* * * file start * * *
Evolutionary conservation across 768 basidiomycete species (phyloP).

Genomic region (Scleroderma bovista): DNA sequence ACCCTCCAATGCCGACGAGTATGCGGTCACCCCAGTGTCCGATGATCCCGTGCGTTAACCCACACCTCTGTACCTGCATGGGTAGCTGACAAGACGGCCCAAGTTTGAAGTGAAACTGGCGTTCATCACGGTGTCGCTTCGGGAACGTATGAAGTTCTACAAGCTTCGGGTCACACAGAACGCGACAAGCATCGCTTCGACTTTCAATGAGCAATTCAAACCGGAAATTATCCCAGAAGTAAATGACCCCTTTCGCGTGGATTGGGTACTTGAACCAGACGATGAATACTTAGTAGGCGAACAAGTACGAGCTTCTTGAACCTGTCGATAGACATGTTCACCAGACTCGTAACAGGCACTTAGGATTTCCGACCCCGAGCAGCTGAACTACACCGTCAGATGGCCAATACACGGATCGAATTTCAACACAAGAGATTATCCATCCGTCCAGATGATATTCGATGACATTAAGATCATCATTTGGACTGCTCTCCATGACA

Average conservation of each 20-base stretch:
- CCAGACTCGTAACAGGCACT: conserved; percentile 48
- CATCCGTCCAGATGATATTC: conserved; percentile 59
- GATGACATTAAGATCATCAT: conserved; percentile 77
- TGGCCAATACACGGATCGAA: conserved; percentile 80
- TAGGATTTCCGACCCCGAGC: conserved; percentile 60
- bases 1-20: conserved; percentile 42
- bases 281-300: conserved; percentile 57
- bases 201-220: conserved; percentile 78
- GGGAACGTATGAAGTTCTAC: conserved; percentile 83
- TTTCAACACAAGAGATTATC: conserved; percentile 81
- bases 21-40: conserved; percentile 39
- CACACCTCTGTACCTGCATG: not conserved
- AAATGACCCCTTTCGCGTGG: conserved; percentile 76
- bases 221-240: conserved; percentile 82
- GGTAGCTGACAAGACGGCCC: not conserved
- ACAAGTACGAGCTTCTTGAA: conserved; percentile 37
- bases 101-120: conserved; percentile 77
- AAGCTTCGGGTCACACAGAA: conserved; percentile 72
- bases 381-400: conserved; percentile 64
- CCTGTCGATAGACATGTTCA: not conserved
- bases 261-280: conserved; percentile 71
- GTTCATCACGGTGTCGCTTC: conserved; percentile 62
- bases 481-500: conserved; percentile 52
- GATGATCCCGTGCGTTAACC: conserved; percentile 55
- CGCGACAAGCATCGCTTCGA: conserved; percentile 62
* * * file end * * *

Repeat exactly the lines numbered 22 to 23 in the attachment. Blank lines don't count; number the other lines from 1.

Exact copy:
- bases 381-400: conserved; percentile 64
- CCTGTCGATAGACATGTTCA: not conserved